What do Australia, Celtic knots, felting and dog hair all have in common? The First Annual Fiber Arts Show at One Lupine, of course! From subject matter to fiber content, these items emerge in the work of 14 artists that will be exhibiting their work from June 5th through July 31st at One Lupine.
When Jodi Clayton decided that it was time to expand the showroom space to house her collection of hand-dyed yarns and fibers to the space adjacent to the One Lupine Gallery, we decided to pair the move with a fiber arts show that celebrated fiber work from the local community. After the invitation went out, we received a wide variety of entries. All but one of the participants lives in Maine. Each submission is its own take on what can be a work of fiber art: a hank of hand spun yarn, a reverse Shibori Ruana, elaborate hand knit apparel, a wall piece made of felted merino wool over burlap…the examples are expansive.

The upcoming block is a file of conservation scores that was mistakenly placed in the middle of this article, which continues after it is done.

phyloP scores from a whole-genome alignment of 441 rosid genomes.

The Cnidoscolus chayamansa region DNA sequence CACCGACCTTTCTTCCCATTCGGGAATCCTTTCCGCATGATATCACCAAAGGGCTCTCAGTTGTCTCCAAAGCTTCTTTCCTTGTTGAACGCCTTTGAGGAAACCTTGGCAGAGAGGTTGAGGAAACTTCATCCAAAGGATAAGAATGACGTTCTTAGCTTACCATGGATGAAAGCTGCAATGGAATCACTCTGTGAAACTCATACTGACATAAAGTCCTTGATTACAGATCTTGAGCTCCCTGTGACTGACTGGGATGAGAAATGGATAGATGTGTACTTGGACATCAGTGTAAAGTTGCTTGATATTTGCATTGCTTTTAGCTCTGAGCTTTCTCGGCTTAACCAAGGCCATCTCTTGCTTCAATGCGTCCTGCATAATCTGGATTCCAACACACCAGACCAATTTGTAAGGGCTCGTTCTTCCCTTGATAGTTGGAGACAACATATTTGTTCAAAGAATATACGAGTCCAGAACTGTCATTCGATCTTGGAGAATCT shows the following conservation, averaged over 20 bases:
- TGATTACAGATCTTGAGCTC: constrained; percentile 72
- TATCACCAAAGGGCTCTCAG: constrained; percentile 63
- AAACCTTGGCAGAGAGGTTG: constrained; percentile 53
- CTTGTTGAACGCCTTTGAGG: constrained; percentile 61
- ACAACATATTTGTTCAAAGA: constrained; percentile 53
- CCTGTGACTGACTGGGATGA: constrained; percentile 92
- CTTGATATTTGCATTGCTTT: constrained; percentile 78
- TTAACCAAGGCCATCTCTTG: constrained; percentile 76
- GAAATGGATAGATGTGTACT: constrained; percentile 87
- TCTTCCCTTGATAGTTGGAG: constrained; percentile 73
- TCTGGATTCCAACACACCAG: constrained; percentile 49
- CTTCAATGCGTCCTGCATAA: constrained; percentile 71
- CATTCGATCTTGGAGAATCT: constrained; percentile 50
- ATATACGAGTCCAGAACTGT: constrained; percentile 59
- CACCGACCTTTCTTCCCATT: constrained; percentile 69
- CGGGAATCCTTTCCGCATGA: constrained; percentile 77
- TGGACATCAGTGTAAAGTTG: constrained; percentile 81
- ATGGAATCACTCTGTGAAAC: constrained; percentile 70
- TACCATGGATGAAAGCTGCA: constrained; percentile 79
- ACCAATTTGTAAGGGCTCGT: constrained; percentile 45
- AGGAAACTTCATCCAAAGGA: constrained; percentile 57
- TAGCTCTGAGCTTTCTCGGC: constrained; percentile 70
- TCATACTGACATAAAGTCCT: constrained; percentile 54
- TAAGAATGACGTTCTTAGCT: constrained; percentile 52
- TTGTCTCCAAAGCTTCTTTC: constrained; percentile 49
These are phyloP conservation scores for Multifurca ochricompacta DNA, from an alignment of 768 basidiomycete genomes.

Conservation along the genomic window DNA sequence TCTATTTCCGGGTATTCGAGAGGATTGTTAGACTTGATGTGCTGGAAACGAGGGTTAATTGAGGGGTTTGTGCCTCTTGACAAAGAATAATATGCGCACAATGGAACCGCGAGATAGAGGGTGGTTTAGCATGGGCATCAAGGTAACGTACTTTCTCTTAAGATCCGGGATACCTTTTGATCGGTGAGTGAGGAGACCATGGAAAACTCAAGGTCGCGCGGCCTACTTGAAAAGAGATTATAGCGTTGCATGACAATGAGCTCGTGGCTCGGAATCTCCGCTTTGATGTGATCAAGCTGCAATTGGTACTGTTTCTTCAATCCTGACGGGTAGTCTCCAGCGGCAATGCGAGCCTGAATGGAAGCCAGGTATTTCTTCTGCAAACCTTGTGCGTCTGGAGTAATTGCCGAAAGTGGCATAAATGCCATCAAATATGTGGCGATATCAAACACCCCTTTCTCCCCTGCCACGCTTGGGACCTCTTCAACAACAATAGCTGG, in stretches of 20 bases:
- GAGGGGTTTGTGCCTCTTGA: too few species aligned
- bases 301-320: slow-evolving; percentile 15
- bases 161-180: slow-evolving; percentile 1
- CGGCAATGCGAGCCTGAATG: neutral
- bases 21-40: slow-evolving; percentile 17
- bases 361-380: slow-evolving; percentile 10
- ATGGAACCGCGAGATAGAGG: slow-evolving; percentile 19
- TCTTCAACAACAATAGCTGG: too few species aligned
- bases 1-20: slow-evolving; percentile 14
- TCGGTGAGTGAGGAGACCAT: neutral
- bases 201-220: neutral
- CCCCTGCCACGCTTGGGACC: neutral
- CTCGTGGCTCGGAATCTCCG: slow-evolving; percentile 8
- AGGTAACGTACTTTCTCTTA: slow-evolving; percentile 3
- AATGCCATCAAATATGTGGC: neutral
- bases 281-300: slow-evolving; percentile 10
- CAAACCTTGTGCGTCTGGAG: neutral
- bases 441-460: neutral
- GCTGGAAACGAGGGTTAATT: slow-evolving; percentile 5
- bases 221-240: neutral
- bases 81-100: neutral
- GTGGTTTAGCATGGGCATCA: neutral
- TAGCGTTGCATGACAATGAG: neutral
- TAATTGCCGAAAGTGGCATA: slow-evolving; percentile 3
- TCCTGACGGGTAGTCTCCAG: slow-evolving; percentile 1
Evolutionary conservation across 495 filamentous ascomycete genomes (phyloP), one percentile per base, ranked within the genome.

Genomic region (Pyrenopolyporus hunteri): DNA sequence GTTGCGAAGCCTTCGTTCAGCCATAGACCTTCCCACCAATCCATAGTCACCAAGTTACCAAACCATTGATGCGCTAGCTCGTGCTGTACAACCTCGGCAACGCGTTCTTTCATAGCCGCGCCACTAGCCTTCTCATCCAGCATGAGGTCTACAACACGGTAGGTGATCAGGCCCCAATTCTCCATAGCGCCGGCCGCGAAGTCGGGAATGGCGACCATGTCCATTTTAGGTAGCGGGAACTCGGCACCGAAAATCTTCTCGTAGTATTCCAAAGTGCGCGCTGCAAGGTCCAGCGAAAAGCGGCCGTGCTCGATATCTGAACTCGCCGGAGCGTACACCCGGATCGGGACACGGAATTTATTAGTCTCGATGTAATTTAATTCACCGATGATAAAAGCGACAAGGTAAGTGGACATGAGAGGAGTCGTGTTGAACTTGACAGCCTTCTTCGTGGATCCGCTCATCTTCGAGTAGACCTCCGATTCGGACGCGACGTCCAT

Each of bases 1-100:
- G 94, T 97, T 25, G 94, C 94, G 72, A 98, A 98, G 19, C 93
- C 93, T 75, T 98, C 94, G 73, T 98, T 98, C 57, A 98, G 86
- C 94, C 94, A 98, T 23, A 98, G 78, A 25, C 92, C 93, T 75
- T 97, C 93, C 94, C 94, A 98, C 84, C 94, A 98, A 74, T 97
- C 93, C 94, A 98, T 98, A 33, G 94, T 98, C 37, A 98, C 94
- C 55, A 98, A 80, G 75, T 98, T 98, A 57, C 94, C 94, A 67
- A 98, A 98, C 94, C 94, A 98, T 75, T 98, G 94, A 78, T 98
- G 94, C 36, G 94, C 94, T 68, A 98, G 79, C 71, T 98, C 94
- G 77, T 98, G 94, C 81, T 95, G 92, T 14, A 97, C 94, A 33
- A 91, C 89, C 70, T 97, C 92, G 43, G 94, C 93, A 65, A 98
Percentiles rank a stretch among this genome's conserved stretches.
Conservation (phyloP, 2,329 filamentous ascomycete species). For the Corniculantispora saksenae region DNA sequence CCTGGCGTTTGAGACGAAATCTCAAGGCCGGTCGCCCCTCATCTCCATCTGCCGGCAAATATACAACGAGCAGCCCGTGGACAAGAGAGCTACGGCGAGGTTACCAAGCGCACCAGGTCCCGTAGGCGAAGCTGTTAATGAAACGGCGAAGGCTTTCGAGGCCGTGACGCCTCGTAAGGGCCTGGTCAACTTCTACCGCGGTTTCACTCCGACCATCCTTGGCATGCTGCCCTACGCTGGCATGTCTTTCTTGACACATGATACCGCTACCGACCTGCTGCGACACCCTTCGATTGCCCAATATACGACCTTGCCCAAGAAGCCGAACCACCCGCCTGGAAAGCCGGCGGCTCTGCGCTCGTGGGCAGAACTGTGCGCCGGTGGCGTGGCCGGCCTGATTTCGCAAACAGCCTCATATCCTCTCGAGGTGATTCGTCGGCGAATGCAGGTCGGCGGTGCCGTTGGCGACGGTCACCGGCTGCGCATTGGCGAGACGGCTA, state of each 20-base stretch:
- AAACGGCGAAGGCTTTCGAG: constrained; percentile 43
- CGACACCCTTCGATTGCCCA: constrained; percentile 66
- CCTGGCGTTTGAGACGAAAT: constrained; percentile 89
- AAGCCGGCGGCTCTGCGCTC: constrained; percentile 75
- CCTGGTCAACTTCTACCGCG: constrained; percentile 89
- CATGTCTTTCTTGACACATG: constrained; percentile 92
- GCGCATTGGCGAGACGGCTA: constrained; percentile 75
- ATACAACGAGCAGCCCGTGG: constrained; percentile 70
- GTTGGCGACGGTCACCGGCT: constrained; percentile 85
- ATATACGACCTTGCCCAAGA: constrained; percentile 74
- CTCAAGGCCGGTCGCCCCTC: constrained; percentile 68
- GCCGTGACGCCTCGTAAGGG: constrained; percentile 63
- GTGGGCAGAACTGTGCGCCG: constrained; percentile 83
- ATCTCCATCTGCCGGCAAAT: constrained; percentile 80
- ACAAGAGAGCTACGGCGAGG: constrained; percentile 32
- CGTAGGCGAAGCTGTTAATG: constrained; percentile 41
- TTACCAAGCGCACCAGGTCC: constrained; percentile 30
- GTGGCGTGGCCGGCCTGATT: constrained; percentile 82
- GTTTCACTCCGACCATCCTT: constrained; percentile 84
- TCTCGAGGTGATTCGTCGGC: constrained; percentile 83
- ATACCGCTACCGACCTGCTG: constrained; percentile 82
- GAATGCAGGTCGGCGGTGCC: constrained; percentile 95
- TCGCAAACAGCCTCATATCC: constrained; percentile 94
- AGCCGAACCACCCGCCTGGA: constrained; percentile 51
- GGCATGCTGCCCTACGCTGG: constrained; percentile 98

What is fiber art? A formal definition of fiber art refers to fine art whose material consists of natural or synthetic fiber and other components, such as fabric or yarn. It focuses on the materials and on the manual labor on the part of the artist as part of the works' significance, and prioritizes aesthetic value over utility.” Perhaps that definition has the danger of making invisible the human element in an art object - something that some viewers need to connect to. A more encompassing definition can be found on the Maine Fiber Arts website: http://www.mainefiberarts.org/about-maine-fiberarts/defining-fiber-art. For the show, we wanted to include objects with intrinsic value (an art piece that is valued in and of itself) and objects with use value (apparel or quilts) in order to elevate the type of object that typically falls under the category of “craft.” We also wanted to include the process of fiber making as an art form (thus the inclusion of handspun yarn; spinning as a fine art) elevating something that was once considered women’s work or a blue collar occupation to a higher status…not to mention that all of the entries to the show were created by women. Have I lost your attention yet? Enough of this art-speak anyway… this is a public exhibition and we want everyone to enjoy it! Come decide what fiber art means to you - and figure out where the dog hair fits in.